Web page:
Everything that happened on June 19th was pretty fitting:
- Some of my friends finding themselves on stage pre-show because f**k rules.
- Opening DJ playing pre-recorded mixes and pressing buttons on his DJ-doohickey that didn’t actually do anything.
- A guy that may or may not have been my friend passing out because he may or may not have been doing something that may or may not be illegal to do.
I know what you’re asking yourself. “Does this have anything to do with the show you’re reviewing?” And my answer to you is, “Shut up. I’m writing the review, I ask the questions around here.” But in all seriousness, they have everything to do with the show, because I had no idea what to expect coming into this performance. I did not expect any of those things to happen, and I certainly didn’t expect it to end up being the best live show I’ve ever seen.
Abel Tesfaye, dubbed the Songbird of Our Generation by a guy I talked to once, is one mysterious dude. We know he’s 22 years old and that he’s tight with Drake, but that’s about it. Wiki says he’s signed to Cash Money, but I doubt that that is true. His three critically acclaimed mixtapes (House of Balloons, Thursday, and Echoes of Silence) include a whole lot of sex, drugs, and RnB. And a little bit more sex and drugs. All three of his projects are great, but if you’ve listened to his music you realize why I had a hard time figuring out how the hell he was going to create a performance that would be anything but forgettable. His recorded music is just about anything but exciting, leaving me skeptical that he would be able to pull off that good of a live show.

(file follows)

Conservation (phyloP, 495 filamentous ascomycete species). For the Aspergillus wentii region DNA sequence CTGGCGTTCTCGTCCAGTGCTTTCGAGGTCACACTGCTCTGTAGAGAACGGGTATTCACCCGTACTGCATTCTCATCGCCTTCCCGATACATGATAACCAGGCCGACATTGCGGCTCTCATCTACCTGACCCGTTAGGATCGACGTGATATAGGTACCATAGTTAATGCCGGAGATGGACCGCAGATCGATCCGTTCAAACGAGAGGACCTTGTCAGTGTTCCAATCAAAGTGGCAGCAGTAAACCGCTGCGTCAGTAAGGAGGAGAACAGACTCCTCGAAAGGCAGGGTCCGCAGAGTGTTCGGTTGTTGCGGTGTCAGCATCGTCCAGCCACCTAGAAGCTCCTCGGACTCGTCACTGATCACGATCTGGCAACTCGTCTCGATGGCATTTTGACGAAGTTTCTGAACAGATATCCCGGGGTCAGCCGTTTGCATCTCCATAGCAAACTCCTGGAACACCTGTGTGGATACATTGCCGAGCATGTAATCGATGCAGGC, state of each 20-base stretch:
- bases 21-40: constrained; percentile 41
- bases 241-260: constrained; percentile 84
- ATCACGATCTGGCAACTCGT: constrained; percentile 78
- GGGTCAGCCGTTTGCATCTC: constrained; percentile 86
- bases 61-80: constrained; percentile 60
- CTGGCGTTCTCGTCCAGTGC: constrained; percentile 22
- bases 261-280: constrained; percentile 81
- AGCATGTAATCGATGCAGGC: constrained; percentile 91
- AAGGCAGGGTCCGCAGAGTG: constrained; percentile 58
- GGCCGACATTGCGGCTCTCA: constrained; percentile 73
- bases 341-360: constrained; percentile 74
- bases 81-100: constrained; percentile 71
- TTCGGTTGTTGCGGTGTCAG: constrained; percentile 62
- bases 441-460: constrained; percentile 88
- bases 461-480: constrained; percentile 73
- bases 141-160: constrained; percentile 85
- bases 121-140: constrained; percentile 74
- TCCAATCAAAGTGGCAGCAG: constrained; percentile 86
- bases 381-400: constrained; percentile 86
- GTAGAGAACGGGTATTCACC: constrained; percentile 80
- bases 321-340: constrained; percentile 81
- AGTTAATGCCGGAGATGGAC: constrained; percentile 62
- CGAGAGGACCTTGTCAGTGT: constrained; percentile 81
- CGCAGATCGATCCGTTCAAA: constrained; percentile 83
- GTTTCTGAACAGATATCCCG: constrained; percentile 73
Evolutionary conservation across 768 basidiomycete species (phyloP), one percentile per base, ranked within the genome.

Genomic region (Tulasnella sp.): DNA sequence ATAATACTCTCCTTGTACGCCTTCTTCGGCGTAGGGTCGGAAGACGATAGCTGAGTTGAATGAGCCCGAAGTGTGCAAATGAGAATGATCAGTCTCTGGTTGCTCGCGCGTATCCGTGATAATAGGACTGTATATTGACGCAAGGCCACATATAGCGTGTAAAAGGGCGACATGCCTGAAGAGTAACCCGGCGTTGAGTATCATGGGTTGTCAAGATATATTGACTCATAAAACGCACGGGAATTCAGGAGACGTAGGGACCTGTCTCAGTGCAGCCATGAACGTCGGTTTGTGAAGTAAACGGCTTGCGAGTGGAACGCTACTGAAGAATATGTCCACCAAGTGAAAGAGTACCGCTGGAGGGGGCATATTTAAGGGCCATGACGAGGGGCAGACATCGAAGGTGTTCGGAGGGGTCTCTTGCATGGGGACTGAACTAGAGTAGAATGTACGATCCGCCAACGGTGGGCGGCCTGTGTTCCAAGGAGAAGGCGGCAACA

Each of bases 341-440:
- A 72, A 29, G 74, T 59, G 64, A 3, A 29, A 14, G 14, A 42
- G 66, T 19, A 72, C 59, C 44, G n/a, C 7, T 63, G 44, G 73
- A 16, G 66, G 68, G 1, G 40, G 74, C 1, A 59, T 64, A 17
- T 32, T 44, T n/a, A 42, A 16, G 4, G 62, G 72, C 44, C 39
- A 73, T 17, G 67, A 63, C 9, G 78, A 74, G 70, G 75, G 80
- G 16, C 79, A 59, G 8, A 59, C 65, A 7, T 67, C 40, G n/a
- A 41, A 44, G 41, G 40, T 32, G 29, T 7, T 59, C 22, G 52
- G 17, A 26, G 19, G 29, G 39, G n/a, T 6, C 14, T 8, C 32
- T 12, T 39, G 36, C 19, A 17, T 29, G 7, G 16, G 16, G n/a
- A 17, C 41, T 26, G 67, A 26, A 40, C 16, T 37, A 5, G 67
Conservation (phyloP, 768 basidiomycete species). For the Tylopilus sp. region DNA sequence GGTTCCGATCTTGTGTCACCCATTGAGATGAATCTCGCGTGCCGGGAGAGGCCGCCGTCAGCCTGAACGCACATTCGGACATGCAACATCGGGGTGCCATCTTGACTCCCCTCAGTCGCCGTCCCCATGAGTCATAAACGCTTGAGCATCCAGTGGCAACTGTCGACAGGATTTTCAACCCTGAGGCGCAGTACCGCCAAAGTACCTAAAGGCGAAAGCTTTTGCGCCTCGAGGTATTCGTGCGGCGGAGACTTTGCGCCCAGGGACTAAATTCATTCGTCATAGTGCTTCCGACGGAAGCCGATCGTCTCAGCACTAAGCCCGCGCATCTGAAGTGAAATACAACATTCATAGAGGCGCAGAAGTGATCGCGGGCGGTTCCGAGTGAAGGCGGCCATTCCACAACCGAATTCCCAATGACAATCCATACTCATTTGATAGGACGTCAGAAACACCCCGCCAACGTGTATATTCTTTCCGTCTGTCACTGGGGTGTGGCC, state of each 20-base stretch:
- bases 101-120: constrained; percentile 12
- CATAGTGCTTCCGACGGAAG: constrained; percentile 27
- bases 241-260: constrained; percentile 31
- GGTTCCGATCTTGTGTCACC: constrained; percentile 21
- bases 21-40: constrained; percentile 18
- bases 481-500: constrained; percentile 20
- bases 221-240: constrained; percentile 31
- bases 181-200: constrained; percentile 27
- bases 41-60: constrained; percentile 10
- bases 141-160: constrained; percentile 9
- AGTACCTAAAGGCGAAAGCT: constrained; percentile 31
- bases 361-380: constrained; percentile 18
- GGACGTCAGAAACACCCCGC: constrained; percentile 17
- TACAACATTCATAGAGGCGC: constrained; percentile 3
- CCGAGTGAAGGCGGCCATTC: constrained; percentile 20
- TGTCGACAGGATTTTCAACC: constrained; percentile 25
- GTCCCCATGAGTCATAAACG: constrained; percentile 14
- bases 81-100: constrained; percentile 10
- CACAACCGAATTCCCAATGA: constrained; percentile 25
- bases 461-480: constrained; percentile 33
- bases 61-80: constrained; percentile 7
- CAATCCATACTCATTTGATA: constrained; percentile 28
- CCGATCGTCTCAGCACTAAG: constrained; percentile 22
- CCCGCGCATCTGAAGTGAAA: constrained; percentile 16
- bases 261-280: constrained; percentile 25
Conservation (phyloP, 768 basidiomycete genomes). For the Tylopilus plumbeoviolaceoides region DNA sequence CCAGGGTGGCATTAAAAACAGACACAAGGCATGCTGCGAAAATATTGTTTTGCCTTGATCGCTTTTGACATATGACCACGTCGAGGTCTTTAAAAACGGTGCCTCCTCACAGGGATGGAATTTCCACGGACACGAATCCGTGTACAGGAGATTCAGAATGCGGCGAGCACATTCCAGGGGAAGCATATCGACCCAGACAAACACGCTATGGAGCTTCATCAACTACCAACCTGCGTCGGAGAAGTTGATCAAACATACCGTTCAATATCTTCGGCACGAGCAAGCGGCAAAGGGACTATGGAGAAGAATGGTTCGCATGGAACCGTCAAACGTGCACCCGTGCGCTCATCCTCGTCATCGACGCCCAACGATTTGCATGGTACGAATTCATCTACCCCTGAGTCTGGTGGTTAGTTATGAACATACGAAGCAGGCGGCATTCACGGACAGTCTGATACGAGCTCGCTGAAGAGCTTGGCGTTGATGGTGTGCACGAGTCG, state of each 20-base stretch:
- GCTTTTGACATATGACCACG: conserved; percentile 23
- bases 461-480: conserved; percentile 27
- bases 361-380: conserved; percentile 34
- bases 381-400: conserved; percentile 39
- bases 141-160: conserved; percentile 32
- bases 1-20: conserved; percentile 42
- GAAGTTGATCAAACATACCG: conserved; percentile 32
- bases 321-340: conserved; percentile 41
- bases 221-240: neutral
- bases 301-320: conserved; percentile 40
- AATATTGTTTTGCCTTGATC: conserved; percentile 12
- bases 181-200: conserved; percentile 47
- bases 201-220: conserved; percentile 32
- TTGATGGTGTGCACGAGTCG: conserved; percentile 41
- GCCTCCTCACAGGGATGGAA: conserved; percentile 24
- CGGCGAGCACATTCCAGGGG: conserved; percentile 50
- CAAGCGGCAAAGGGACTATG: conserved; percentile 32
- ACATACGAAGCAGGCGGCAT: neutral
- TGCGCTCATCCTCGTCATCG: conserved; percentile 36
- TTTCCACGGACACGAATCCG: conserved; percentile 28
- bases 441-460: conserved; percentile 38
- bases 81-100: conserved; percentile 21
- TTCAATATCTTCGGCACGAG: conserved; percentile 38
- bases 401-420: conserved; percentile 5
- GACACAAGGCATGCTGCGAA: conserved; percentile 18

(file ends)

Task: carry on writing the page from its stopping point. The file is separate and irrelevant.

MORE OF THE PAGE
Like I noted earlier, the opener was laughably bad. A hipster-DJ wearing a beret and cargos was not something I expected to witness in the flesh in my life, but #YOLO right? Wrong. He played mixes that he obviously made beforehand, including a track from Danger Mouse’s The Grey Album and the edited version of Wiz Khalifa’s “Say Yeah.” So you could say that I wasn’t in the highest of spirits immediately before Abel’s set.
It didn’t take long for me to get excited, though. The Weeknd’s live band strutted out to their instruments, and as soon as they started “High For This” the energy in the theater exploded. I was extremely impressed with the way that Abel was able to interact with the crowd without connecting with them too much, being consistent with his ruse of anonymity. He came strolling out onto the stage with an ear-to-ear grin on his face, getting crazy close to the fans but not close enough for the crazy white girls up front, as you can see in the video I took, below.
Speaking of the white girls, I’m not sure you can fathom the amount of thirst in that theater. Every single female that was their was ready and willing to poke a hole in a condom, from the 45 year old black woman next to me to the high school-age white girls in their homemade XO shirts in the front row. There were baby momma’s mommas in attendance that were ready to get down at the drop of a proverbial hat. Did I mention that the stereotype of white girls yelling the n-word during The Weeknd’s performance of “Crew Love” is absolutely true? None of them seemed to have a problem with it. But I digress.
That energy and excitement was consistent for the rest of the concert. The band and lightshow remained phenomenal throughout the show, exponentially adding to the energy of the show. Abel barely stayed still, hitting his falsettos and dampening women with a mere look. His voice was just as immaculate as I’d been skeptical that it was; it was really hard for me to believe that his vocals on The Trilogy weren’t adjusted in some way, but trust me they are not. His voice was near-perfect, and I only say “near” because calling it perfect is going to turn my ass to grass because someone will have a problem with that.
TL;DR? Fine. Just know that you don’t have to listen to The Weeknd to go to his concert and have a great time. The atmosphere that he creates makes it impossible to not enjoy yourself at least a little bit. Let me know how yours goes.